Coffee and tea contain acids, antioxidants and other compounds, and companies add sugar, citric acid and other substances to soda and energy drinks. In addition to caffeine, Viter Energy Mints have B vitamins for extra energy and mental clarity, but they do not contain all the substances that coffee and tea do.

White crystals of anhydrous caffeine

Anhydrous caffeine is derived from coffee beans, guarana berries and tea leaves and other natural plant sources. It is prepared in a lab and is reduced to white crystals. Anhydrous caffeine dissolves in water and mixes easily with other substances. But this powder is powerful in minute doses. It is best to allow experts who make approved products, guided by people who know the chemistry and how much to administer in, say, a caffeine pill or mint.

There are many articles and blogs on the World Wide Web touting caffeine as a supplement for enhancing athletic performance and increasing gain from weightlifting and other types of workouts.

WebMD has an article about caffeine that states:

Caffeine is one of the most commonly used stimulants among athletes. Taking caffeine, within limits, is allowed by the National Collegiate Athletic Association (NCAA). Urine concentrations over 15 mcg/mL are prohibited. It takes most people about 8 cups of coffee providing 100 mg/cup to reach this urine concentration.

Caffeine works by stimulating the central nervous system (CNS), heart, muscles, and the centers that control blood pressure. Caffeine can raise blood pressure, but might not have this effect in people who use it all the time. Caffeine can also act like a 'water pill' that increases urine flow. But again, it may not have this effect in people who use caffeine regularly. Also, drinking caffeine during moderate exercise is not likely to cause dehydration.

Body building and other athletics

BodyBuilding.com has an interesting article by Chris Lockwood, a sports nutrition researcher, that states:

From a sports-nutrition perspective, caffeine anhydrous has been shown to 'directly potentiate skeletal muscle force, work and power,' according to a study published in the British Journal of Pharmacology. In other words, it can theoretically help pretty much everything that happens in the weight room and most other athletic settings. Companies that strictly adhere to the regulations for substantiating marketing claims will often use caffeine anhydrous in a dose easily supported by human data.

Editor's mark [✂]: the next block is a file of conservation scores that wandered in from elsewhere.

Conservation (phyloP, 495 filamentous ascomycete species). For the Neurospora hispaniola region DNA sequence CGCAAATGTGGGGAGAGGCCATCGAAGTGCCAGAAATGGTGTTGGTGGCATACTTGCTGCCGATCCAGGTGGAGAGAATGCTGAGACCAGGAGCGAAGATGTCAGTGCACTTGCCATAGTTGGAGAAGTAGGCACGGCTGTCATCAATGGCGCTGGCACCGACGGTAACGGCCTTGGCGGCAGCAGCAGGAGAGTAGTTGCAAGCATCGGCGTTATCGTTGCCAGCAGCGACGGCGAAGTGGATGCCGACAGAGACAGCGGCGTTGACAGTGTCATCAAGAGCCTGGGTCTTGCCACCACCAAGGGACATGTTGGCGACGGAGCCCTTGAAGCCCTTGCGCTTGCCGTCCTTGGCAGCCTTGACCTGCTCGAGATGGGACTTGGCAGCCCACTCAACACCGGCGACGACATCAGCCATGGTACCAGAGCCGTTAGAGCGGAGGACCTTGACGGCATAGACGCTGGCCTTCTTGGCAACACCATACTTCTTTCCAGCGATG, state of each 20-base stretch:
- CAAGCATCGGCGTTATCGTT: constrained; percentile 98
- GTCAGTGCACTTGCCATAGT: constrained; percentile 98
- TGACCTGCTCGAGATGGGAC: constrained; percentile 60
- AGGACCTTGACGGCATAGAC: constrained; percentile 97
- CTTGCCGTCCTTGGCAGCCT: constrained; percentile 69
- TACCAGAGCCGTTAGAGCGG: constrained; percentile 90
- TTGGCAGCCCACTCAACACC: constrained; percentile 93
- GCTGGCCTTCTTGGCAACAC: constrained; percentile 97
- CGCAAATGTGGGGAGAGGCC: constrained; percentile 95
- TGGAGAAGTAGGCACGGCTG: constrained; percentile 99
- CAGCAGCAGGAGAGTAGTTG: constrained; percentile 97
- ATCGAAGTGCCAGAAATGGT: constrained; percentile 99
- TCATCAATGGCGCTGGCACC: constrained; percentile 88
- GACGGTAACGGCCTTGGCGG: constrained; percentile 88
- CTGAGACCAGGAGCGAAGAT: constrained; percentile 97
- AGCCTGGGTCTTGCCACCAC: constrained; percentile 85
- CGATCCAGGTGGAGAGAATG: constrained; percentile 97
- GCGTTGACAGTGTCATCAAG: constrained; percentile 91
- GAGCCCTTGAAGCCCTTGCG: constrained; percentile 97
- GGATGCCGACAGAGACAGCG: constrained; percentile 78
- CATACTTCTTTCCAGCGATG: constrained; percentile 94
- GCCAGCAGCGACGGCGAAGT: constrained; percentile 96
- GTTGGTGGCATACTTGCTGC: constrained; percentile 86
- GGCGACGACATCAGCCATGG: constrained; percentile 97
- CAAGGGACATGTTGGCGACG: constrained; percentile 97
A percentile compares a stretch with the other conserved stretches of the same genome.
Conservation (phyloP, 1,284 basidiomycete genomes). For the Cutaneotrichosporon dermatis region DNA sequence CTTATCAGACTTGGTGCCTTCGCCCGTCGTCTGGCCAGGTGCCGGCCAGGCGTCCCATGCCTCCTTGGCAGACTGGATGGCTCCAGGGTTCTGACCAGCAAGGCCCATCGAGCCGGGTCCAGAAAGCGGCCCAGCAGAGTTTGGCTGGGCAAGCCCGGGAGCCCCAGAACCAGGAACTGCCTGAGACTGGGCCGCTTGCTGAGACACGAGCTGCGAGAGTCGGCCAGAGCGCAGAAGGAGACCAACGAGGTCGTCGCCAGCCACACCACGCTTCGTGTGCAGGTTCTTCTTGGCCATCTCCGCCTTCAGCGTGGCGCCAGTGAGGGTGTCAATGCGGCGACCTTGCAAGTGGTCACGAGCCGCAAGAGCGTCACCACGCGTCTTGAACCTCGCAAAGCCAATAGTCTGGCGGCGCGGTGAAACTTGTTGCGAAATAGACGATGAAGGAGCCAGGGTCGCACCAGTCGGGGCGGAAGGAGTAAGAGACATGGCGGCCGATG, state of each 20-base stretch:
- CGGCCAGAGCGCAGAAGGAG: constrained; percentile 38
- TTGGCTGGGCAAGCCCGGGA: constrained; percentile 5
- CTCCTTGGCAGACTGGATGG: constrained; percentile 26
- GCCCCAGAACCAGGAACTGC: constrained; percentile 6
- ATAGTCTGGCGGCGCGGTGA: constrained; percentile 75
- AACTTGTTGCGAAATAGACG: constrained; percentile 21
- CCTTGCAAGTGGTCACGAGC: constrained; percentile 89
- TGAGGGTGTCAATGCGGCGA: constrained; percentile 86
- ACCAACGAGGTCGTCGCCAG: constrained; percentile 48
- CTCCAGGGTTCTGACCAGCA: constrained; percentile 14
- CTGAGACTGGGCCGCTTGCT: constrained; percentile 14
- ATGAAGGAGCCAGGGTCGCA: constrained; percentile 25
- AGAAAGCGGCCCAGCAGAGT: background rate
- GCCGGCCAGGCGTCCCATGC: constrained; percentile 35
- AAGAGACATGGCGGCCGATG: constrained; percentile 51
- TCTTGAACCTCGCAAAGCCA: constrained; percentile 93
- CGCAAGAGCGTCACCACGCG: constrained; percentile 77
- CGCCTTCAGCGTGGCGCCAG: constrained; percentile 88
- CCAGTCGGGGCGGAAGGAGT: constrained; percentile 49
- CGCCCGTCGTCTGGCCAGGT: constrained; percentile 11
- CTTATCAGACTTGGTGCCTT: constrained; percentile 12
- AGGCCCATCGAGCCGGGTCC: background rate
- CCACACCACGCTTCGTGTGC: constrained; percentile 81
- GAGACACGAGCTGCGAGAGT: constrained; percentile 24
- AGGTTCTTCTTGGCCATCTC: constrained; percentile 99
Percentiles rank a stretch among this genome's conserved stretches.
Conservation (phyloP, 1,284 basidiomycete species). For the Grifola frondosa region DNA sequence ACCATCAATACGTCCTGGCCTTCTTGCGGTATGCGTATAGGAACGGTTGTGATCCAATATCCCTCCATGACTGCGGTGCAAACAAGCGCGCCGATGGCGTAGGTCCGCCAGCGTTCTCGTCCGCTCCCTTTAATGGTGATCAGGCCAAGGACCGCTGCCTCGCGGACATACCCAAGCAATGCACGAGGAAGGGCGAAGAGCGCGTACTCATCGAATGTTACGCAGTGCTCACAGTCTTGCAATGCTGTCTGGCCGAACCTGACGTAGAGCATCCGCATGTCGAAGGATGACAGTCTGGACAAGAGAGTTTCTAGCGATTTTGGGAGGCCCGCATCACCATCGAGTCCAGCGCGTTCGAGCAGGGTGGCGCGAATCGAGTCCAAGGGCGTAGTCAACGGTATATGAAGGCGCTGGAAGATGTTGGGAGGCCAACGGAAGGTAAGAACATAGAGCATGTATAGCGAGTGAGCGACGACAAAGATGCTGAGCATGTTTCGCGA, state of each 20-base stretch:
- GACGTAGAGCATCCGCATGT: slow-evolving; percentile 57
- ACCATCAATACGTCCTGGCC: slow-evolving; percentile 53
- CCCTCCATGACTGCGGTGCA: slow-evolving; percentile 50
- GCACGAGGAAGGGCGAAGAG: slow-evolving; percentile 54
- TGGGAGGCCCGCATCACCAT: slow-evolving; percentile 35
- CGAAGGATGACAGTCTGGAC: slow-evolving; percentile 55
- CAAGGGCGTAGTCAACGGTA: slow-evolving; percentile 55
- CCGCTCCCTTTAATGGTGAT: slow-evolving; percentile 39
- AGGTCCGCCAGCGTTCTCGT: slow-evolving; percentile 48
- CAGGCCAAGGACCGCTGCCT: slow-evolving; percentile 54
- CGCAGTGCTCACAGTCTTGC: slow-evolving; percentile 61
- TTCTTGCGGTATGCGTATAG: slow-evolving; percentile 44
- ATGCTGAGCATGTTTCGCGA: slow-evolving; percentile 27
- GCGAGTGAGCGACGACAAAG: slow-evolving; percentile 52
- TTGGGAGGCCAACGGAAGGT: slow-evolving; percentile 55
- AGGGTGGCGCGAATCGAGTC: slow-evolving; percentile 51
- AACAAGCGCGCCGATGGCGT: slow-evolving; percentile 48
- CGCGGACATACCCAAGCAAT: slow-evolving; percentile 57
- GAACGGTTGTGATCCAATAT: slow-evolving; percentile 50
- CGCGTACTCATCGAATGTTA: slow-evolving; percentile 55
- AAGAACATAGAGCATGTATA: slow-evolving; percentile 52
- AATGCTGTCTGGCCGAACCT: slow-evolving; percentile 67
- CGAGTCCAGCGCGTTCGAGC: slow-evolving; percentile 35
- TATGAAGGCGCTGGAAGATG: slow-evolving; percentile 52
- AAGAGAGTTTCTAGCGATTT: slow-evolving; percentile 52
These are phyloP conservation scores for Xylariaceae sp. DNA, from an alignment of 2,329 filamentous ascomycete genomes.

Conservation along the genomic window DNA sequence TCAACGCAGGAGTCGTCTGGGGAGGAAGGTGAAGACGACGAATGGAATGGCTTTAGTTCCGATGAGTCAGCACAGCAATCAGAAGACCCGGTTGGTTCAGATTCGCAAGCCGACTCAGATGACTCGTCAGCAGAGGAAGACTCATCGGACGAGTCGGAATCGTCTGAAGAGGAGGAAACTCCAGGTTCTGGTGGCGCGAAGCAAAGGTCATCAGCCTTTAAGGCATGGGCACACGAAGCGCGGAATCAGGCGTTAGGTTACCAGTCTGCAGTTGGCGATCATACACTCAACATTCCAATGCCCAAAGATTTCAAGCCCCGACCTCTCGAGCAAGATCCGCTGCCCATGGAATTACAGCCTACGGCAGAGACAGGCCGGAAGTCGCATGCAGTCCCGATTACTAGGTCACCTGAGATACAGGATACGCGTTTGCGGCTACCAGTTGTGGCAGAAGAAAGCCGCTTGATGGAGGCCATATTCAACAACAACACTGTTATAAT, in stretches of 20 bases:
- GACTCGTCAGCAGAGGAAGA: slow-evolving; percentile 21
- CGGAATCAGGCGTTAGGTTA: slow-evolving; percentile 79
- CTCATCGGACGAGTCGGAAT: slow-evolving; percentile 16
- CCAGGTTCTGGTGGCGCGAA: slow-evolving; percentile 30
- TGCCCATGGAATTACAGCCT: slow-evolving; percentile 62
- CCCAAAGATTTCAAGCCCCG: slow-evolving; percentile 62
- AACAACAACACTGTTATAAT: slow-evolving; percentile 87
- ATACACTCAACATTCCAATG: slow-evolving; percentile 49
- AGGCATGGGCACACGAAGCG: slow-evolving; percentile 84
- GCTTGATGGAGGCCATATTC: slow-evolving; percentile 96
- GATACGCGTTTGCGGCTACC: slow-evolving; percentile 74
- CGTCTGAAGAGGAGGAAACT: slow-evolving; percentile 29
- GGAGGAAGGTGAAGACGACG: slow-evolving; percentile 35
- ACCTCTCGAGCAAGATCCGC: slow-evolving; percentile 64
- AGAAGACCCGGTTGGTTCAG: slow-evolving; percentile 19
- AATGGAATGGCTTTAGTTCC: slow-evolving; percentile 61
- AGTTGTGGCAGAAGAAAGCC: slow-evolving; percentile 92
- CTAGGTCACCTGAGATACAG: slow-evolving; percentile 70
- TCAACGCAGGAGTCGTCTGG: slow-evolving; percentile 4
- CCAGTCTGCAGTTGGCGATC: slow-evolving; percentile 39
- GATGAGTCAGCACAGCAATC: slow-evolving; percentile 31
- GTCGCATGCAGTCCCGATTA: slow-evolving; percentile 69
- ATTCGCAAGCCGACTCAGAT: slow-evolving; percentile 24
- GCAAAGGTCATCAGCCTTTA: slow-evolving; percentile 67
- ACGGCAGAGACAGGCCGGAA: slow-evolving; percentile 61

Mr. Lockwood, who has a doctorate, writes of anhydrous caffeine:

For example, about 2.73 milligrams of caffeine (from anhydrous), per 1 pound of bodyweight (or, about 491 milligrams of caffeine for a 180-pound adult), consumed one hour prior to a cycling test to exhaustion was shown to improve the time to exhaustion by about 23 percent and slightly increased the use of fat as fuel, to the tune of about 3 percent.4

In an earlier study that used the same dose of caffeine, fat burning increased under resting conditions, but not during exercise. Additionally, the stimulant hormones adrenaline (epinephrine) and noradrenaline (norepinephrine) rose significantly under both resting and exercise conditions

So it looks like anhydrous caffeine, and of course hydrous caffeine, can really boost athletic performance and mental clarity. It may even be responsible for some of those health benefits found about coffee. But take caution not to ingest too much caffeine, or you could experience some unpleasant effects.
Mark Miller
Mark Miller